Mennonite congregations that are trying harder than ever to attract new members find themselves in a quandary: They’re entering a popularity contest while burdened with a handicap that limits their appeal.
The handicap is the gospel of Jesus Christ.
Jesus preached this gospel when he said, “Woe to you who are rich.” When he told his followers not to take revenge on evildoers but to love their enemies. When he said the cost of following him was to accept the probability of persecution. When he told his disciples to expect that the world would hate them because it hated him first.
This is a marketing campaign that an image-conscious advertiser would say is sure to fail.
Of course, Jesus offered plenty of incentives, too. But his preaching wasn’t complete without the warnings and woes and the so-called “hard sayings.”
Is our modern translation of Jesus’ message complete? Many Mennonites can rightly claim that their version of the gospel is well-rounded because it includes Jesus’ preaching of nonviolence.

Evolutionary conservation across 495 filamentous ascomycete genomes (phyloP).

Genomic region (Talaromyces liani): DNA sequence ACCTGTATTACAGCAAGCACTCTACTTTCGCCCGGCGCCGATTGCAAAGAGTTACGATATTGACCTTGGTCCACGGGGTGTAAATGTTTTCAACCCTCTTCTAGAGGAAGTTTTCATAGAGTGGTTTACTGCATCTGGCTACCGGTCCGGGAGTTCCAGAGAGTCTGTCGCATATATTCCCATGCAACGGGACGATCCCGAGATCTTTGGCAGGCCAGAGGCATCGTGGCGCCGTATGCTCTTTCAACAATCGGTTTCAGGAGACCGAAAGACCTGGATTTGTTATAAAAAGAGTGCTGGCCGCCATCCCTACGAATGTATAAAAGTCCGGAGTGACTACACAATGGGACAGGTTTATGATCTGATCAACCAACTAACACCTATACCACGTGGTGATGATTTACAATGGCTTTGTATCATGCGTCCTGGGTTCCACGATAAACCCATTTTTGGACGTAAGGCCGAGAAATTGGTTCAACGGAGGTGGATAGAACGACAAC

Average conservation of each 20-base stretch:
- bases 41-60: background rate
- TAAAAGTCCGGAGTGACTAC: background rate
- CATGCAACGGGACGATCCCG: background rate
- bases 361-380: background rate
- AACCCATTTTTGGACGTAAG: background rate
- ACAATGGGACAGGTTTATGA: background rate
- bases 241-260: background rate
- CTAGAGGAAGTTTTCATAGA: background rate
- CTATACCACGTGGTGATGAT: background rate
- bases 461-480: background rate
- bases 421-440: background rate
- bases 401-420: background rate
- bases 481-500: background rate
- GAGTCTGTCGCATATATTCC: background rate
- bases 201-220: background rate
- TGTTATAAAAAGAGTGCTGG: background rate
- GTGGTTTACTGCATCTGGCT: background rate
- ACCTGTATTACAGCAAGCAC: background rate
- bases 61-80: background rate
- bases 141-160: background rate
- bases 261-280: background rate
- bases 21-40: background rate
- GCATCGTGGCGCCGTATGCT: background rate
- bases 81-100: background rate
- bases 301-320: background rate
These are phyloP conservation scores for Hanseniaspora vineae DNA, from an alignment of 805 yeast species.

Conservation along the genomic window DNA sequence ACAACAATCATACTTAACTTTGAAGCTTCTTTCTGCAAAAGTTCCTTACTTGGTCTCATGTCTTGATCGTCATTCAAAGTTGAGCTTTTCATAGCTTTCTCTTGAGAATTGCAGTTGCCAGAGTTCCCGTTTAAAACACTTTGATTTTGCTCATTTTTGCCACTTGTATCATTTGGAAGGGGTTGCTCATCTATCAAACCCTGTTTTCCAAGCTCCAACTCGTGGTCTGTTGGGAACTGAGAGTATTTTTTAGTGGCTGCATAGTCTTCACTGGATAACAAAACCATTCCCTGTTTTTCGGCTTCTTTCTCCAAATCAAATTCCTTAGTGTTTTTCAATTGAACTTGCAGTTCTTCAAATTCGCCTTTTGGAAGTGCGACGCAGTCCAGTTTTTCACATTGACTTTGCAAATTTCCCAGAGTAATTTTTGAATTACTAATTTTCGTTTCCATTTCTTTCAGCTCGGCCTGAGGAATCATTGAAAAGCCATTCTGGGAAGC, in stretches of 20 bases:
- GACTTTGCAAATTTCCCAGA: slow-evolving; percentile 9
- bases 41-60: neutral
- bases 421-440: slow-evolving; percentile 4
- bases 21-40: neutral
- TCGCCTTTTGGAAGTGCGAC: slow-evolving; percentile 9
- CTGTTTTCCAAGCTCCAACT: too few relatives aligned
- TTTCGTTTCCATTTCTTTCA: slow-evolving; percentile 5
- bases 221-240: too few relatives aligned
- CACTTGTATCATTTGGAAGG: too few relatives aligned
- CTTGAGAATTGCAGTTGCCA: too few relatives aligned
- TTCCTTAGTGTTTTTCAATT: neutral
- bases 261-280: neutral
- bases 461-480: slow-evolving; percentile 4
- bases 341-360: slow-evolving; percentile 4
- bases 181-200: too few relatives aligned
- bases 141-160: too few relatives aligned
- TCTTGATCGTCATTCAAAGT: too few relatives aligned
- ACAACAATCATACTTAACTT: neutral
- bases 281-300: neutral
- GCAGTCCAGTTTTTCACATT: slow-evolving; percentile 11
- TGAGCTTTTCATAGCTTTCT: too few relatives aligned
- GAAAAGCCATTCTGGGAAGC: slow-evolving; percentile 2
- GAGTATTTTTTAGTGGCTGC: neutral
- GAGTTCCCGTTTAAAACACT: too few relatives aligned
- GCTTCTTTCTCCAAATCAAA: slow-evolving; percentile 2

In other words, one of Jesus’ most unpopular ideas is an essential part of a message that we hope can grow to new heights of popularity.
There’s a dilemma for you.
One way out of it is obvious. In our quest for mass appeal, we can skip the gospel’s unpopular parts. We can tell the people what they want to hear. We can fit our churches into the comfortable cultural values of gathering wealth and calling it God’s blessing, of approving war and calling it an instrument of justice.
And our congregations would probably grow in numbers if we did. But we would lose our claim to follow the Messiah who preached peace and offered hope to the poor.
So, is a gospel of peace and sacrifice hopelessly at odds with our visions of church growth? That gospel may not have the ingredients for winning a popularity contest. Jesus admitted as much when he said the way is narrow and few will find it.
But a gospel that challenges people to radical faithfulness in Christ is exactly the word that certain souls are thirsting for. Some of our congregations’ most committed and passionate members are those who were drawn to the Mennonite church by its witness for peace and justice.
Those with ears to hear, as Jesus put it, find that the whole gospel, even the parts that defy worldly wisdom, is very Good News.
That’s why we must keep preaching it and trying to live it. And inviting others to join us.
This article first appeared in Mennonite Weekly Review. Used by permission.